We might call a device "smart" if it connects to Wi-Fi and has an app, but there are smart home devices that can learn and adapt based on your usage patterns. Nest popularized the concept with the Nest Learning Thermostat. The US-only $250 thermostat learns your temperature preferences based on your usage history and adjusts accordingly.
Here's a collection of other smart home devices that similarly learn from how you use them, hopefully becoming more helpful in the process.
The $170 Nest Learning Thermostat E is the newest, most affordable member of Nest's thermostat family. It has a plastic shell, rather than the original's metal one, but Nest kept the smarts and learning capabilities intact. It can learn your preferences over time and adjust the temperature for you as you come and go, just like every other Nest Thermostat.
The Amazon Echo popularized the concept of the voice assistant-powered smart speaker. Amazon recently made its speakers even smarter as its digital assistant Alexa can now learn your voice. Train it to recognize your voice and Alexa can respond with a personalized news briefing, play one of your personal music playlists, or use your voice to authorize purchases. That voice recognition update applied to almost all of Amazon's smart speakers, including the pictured Amazon Echo Plus ($150).
Here's a how to if you want to set up Alexa with voice recognition. Every speaker in Amazon's Echo line up has this feature now, including the $50 Echo Dot.
The $200 Amazon Echo Look goes one step further than the other Echo speakers and learns your fashion preferences as well as your voice. Take a couple of full body selfies if you're deciding between outfits, and the Look will use a combination of its own AI and compiled advice from stylists to help you pick what to wear.
The $50 Google Home Mini recognizes voices as well. Both of Google's speakers can customize traffic info, playlists, calendar info and purchasing options based on who is speaking.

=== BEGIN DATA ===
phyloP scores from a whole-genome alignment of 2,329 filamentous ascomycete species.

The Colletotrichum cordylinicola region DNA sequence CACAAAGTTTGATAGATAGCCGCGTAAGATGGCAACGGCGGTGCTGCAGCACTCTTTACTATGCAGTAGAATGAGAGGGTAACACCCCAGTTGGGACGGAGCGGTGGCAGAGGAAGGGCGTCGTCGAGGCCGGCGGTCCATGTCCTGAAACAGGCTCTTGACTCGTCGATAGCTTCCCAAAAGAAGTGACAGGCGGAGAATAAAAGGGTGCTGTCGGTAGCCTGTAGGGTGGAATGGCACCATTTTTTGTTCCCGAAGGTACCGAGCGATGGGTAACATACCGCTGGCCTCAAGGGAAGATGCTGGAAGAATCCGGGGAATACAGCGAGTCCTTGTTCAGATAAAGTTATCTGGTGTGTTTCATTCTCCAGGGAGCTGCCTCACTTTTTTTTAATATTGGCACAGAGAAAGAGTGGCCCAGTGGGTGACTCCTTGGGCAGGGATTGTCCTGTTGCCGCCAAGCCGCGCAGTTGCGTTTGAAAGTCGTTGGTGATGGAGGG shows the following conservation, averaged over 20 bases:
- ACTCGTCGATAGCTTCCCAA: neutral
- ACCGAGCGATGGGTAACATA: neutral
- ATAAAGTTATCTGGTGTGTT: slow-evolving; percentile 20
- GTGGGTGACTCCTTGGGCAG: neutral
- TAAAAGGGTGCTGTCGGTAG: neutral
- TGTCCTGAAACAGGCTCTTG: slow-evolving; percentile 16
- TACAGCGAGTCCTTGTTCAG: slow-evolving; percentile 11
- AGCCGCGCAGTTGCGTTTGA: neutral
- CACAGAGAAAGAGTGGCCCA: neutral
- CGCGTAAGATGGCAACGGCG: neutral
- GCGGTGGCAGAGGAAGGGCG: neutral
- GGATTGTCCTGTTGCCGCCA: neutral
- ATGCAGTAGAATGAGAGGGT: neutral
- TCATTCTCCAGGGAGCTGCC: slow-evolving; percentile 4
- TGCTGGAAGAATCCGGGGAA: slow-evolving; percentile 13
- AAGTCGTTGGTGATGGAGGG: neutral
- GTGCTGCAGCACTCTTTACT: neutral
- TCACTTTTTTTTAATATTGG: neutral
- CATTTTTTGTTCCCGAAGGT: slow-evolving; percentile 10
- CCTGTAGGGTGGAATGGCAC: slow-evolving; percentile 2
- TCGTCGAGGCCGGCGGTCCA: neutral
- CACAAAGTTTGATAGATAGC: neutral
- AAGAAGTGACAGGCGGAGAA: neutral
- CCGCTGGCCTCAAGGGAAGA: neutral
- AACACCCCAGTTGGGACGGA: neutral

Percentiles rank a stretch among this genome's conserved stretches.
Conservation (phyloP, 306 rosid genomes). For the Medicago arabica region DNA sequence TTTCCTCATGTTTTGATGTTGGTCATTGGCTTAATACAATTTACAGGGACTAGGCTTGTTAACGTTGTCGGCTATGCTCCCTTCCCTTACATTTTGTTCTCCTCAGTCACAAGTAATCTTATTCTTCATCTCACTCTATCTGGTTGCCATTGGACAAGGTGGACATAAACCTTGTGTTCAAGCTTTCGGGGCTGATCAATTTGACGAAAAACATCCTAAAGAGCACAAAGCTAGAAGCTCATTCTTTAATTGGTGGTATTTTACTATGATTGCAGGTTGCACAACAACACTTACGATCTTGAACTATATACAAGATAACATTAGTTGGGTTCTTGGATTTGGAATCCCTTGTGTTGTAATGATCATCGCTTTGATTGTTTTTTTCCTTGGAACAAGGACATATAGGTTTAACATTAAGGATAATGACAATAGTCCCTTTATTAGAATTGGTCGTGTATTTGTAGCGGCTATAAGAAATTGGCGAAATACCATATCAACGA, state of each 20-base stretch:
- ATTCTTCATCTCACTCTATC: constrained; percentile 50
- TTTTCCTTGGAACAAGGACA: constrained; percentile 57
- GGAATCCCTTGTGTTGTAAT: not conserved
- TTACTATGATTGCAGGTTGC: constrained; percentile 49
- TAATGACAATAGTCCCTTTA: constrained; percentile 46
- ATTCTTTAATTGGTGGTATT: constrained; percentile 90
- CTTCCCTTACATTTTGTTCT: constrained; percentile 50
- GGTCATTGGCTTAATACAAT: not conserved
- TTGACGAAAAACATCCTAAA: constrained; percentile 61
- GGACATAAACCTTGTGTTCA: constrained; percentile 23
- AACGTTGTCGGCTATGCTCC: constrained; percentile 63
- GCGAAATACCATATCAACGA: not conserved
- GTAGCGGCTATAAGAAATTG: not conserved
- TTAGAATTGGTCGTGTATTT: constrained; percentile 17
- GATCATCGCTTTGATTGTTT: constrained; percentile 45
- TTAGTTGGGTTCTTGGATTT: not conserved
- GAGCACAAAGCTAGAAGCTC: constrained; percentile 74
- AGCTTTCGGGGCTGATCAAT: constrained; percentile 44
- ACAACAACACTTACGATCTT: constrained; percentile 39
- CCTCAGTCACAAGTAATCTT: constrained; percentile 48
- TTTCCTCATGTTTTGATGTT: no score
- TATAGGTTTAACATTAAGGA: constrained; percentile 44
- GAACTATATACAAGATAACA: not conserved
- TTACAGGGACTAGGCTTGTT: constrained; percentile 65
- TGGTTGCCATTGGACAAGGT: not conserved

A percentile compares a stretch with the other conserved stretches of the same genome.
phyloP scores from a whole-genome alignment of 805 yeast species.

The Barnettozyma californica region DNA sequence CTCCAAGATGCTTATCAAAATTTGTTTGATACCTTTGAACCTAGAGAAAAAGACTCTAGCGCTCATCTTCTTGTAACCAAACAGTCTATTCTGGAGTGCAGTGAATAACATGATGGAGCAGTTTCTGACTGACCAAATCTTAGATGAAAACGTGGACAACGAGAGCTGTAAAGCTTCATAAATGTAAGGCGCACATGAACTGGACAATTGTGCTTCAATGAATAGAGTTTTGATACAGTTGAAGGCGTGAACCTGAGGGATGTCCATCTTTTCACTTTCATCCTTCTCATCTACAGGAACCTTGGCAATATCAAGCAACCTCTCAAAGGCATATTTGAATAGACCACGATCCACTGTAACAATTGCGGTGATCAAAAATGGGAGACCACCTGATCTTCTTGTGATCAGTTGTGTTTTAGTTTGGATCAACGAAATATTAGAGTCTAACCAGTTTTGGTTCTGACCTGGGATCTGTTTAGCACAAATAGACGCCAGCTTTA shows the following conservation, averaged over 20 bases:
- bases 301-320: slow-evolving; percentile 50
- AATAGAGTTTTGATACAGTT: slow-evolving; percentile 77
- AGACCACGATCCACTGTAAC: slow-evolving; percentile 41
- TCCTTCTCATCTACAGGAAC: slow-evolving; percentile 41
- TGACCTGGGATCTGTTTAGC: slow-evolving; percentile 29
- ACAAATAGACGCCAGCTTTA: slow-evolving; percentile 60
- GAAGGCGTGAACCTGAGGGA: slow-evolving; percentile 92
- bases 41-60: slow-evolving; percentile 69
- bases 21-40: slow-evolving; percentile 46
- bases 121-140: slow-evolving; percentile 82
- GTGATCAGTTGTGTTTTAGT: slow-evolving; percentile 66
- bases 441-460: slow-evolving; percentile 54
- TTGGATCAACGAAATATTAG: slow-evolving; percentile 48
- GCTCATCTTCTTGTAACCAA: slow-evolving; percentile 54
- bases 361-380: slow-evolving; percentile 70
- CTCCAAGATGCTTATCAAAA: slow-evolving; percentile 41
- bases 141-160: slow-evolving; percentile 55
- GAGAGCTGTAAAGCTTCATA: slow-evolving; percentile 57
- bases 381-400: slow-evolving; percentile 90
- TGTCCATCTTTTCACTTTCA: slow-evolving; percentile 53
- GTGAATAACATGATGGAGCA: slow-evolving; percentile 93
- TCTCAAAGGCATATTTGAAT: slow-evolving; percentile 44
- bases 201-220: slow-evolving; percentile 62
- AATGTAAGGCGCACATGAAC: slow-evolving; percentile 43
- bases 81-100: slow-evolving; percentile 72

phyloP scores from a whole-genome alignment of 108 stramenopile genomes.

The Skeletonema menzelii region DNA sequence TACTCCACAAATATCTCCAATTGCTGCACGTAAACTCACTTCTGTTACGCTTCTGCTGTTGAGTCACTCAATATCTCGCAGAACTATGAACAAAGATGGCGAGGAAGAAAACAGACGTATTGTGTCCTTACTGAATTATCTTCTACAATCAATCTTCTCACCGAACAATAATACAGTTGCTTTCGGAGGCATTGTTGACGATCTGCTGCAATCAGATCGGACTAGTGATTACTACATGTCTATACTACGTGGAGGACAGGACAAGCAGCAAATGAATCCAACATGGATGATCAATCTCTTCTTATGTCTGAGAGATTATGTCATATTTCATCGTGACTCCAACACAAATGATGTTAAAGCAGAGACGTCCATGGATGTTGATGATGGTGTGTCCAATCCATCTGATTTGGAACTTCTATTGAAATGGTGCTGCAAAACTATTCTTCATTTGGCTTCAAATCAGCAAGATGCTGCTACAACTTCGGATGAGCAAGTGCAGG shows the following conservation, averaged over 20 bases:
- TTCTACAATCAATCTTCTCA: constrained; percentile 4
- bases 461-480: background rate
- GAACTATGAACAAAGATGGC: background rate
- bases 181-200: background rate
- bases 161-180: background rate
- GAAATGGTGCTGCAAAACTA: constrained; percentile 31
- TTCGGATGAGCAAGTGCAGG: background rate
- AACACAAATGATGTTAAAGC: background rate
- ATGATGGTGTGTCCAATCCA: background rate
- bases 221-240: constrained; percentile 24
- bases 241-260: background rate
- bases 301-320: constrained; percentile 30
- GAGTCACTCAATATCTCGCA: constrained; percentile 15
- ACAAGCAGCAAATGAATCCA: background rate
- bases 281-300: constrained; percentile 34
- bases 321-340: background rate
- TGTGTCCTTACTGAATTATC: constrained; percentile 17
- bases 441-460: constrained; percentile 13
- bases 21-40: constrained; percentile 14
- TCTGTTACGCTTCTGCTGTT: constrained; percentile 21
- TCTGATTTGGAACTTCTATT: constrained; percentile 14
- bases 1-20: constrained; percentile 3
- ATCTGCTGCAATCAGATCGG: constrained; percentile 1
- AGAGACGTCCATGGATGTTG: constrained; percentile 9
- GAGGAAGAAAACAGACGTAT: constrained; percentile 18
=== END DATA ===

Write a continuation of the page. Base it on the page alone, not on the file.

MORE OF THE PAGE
Haiku's ceiling fans can actually work with Nest thermostats or help customize the temperature of your place on their own based on your preferences and whether or not you're home. Expect to pay for these smarts, as the fancy fans can cost anywhere from $500 to more than $1,000.
Like Google and Alexa, the robot assistant in Jibo can learn different voices, and it can even remember different faces. Jibo's an expensive bot at $900.
BeOn's clever bulbs remember when you turn them on and off (starter packs cost $200). When you go on a trip, they can actually replicate your usage to make it look like you're home.
Sleep Number's smart mattress learns about how you sleep and makes recommendations accordingly. The $1,100 mattress tracks how restless your sleep is, and shows you that data over time. If you connect it to your Fitbit or your Nest, you can learn about how temperature and exercise affect your sleep and the mattress will give you recommendations to help you find a more restful slumber.
Several smart cameras, such as the upcoming Nest Hello doorbell cam, can actually learn faces. You can customize alerts based on who the camera recognizes or if it sees strangers. Nest hasn't announced pricing info for the Nest Hello yet.
The $300/£300 Nest Cam IQ brings facial recognition to a high powered 4K camera.
The Tend Secure Lynx also picks out faces for a lot less than Nest's smart cam. Tend's only $60.
The $200 Netatmo Welcome was one of the first cams we tested with successful facial recognition.